One of the most difficult aspects of line managing a team of developers in more established organisations is trying to change people’s salaries. Large established organisations tend to have an annual pay cycle, and changing pay outside of this cycle is a bureaucratic nightmare. Additionally, those organisations that aren’t naturally digital too often anticipate a salary increase in line with inflation (1% to 4%), which is almost always an inappropriate reflection of developers’ worth. The digital world moves quicker than annual cycles, and developers’ value often increase quickly.
Why do developers’ salaries increase at odd times? And why is inflation too often insufficient? One HR exec asked me this in a friendly conversation. Here was my view…
1. Developers’ worth increases fastest in the early stages of their careers
A developer’s value is not a gradual, flat, incline over the course of their career. As soon as they emerge from full time education and get exposure to real world problems, and work with colleagues with more experience than them, so their skill and capability increases dramatically. Consequently salary jumps that are multiples of our 1% to 4% rate of inflation should be a reasonable expectation for companies employing developers in the early stages of their career. (And they probably employed them in the early stage of their career because they looked relatively inexpensive and promising. Well, there are consequences…)
I’ve found plenty of developers to be 30% to 50% more valuable over the first 1-4 years of their career. Really good developers will be more so.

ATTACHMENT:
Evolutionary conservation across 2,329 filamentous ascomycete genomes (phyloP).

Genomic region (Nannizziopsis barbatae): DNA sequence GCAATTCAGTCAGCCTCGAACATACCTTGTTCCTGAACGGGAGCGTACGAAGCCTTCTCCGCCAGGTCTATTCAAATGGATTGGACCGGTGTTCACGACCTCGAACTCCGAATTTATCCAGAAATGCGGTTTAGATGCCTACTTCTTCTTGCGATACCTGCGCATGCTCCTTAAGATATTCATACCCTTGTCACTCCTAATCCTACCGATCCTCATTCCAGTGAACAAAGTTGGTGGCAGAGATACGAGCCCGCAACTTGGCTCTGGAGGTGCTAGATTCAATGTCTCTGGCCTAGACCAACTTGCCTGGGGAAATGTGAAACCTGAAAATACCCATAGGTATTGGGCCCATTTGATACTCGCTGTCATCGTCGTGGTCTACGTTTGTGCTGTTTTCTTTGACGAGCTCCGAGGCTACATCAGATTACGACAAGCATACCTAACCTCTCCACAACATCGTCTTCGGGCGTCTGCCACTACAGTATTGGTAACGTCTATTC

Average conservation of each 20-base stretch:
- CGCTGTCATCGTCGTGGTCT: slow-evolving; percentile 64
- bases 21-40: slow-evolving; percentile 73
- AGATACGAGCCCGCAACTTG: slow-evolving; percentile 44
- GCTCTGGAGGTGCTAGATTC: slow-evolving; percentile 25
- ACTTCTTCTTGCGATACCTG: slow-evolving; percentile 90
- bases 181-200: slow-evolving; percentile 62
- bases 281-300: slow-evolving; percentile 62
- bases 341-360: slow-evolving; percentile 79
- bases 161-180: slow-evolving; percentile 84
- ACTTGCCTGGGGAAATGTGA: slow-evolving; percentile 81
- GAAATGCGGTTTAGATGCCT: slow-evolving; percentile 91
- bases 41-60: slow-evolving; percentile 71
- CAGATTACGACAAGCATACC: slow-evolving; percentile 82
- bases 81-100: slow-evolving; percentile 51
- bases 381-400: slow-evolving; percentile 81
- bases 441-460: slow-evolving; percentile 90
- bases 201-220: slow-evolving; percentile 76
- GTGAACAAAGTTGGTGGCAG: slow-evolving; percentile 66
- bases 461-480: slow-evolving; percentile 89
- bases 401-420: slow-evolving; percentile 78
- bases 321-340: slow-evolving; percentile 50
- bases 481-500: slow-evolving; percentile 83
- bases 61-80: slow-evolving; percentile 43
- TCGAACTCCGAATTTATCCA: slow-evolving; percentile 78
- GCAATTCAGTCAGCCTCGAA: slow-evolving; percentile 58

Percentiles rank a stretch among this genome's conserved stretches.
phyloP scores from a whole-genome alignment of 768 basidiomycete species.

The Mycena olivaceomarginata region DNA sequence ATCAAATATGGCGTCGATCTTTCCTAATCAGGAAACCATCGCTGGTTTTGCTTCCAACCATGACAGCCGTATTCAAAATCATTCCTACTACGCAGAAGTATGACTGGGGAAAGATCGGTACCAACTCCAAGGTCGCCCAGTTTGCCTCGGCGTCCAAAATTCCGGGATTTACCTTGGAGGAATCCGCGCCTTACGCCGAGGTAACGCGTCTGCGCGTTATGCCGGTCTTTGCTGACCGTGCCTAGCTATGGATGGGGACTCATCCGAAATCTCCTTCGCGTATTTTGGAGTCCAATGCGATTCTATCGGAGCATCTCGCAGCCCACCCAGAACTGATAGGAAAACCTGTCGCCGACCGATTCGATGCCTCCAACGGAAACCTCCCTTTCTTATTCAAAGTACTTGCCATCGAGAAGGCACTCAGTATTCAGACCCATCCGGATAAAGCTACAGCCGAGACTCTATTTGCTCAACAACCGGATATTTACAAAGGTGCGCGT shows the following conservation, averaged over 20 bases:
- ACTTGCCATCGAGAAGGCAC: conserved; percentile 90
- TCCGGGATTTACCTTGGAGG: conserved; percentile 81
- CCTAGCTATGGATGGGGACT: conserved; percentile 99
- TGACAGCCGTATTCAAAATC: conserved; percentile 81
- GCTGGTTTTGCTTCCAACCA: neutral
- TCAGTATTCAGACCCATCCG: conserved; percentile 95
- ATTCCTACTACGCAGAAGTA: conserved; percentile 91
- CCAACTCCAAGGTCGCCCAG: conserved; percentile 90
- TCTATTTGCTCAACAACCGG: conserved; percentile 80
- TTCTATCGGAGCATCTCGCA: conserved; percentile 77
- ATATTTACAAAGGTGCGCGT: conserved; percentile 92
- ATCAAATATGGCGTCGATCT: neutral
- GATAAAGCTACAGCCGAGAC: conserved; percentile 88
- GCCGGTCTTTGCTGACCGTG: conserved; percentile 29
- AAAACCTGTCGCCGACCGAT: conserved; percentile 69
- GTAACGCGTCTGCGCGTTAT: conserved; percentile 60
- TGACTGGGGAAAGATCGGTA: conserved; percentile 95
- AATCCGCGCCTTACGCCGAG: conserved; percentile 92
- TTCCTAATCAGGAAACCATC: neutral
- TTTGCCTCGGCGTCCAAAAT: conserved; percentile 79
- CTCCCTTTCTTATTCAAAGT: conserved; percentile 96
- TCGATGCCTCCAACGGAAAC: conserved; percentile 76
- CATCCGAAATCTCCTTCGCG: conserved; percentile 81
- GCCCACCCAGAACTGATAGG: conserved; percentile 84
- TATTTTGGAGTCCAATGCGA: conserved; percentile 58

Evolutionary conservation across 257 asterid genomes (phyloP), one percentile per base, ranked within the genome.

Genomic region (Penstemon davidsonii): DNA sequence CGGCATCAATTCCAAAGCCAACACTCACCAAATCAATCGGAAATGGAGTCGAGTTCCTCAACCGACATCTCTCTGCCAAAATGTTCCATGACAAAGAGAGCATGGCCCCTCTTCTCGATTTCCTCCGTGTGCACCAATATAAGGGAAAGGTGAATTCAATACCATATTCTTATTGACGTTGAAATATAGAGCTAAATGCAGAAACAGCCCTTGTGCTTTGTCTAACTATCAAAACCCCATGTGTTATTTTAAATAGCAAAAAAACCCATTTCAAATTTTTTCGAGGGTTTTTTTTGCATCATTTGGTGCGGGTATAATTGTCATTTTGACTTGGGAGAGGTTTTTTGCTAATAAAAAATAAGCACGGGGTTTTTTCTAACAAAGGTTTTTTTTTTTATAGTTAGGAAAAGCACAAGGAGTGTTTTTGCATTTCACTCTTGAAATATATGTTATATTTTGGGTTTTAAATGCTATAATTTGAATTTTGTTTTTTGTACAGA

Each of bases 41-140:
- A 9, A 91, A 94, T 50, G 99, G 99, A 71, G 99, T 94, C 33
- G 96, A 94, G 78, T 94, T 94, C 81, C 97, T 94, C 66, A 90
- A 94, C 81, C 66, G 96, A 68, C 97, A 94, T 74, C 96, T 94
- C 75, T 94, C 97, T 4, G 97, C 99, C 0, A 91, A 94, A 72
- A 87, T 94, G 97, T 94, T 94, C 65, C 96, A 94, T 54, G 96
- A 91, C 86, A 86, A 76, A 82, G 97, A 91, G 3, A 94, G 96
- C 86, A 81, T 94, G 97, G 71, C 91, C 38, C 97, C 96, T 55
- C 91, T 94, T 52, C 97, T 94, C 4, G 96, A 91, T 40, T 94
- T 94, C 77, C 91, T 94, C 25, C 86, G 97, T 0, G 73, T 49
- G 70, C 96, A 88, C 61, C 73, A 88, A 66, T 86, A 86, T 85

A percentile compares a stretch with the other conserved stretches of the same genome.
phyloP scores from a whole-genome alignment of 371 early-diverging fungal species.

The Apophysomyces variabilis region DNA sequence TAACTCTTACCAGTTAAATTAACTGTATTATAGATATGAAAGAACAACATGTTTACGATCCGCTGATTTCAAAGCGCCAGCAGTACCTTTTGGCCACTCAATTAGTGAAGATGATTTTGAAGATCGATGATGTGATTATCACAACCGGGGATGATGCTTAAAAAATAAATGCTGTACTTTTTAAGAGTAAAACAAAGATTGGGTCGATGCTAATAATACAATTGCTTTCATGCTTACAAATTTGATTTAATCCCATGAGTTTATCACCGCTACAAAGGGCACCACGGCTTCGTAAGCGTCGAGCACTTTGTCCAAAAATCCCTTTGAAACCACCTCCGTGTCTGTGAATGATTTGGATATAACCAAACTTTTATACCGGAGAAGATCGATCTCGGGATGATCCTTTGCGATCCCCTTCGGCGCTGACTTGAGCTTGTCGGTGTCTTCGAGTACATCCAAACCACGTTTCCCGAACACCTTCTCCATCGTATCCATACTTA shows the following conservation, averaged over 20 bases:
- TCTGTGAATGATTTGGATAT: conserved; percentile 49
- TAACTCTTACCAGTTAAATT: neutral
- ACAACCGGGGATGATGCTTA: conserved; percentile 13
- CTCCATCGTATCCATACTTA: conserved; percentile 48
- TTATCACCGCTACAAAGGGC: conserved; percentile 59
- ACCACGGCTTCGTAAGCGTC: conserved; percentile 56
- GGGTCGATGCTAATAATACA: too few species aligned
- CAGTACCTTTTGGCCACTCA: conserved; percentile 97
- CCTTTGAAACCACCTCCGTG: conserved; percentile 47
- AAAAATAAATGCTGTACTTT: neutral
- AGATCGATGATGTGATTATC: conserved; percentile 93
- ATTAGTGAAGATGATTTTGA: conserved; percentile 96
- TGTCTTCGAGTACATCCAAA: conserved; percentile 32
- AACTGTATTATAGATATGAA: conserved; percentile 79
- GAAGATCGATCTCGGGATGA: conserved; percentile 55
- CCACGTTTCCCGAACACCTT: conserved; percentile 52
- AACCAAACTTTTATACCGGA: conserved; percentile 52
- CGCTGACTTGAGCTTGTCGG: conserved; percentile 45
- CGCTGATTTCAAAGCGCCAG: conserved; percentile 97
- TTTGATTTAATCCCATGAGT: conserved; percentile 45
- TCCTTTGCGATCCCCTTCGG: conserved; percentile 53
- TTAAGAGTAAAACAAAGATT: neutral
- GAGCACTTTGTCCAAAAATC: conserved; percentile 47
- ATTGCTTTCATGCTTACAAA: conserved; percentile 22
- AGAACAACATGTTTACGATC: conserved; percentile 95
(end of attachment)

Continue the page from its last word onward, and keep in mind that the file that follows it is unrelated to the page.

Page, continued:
2. A good environment releases people’s value
People’s effectiveness is not just about their innate skills, and indeed some would say that’s a tiny part of the equation. I’ve certainly found that improving people’s environment and working practices makes them much more effective, much more valuable, and therefore gives them a much greater sense of their self-worth.
Software development is a discipline still in its infancy, and there is no single accepted way to structure such an environment which results in wonderful effectiveness. Therefore it’s somewhat common to find a team transformed in its effectiveness not through personnel changes, but through changes in working practices and environment.
One would hope that improving someone’s environment and job satisfaction would endear them to you, and would not result in them demanding more money. But it can’t be avoided that when someone’s true capability is found to be greater than what was previously assumed then at some point that has to be reflected in their remuneration.
3. Training people increases their value
Simply switching to a popular technology can increase developers’ value in the marketplace. A C++ developer is probably working in a relatively niche, established space, but by switching to the very sexy and not entirely dissimilar Objective C, the language of Apple iOS apps, they will suddenly increase their market desirability dramatically.
In the early days of any technology demand outstrips supply. It happened also in the early days of Java in the enterprise. If you are cross-training your own staff to fill a supply shortage in the market then factor in the consequences of giving them such a skill. Once again, one would hope they’d be grateful for the training. But don’t count on love and inflationary increments to be sufficient.
And it all happens out of sync
As frustrating as it may be to corporate natives, all this learning and change in the technology team happens entirely independently of any annual financial cycle. New joiners are more likely to come in at a level that reflects their skill and value (once they’ve got up to speed), but existing staff are too often neglected. As one said to me as he faced another inflation-only increase, “So, basically, I’m being penalised for loyalty”. Too often, that is the case.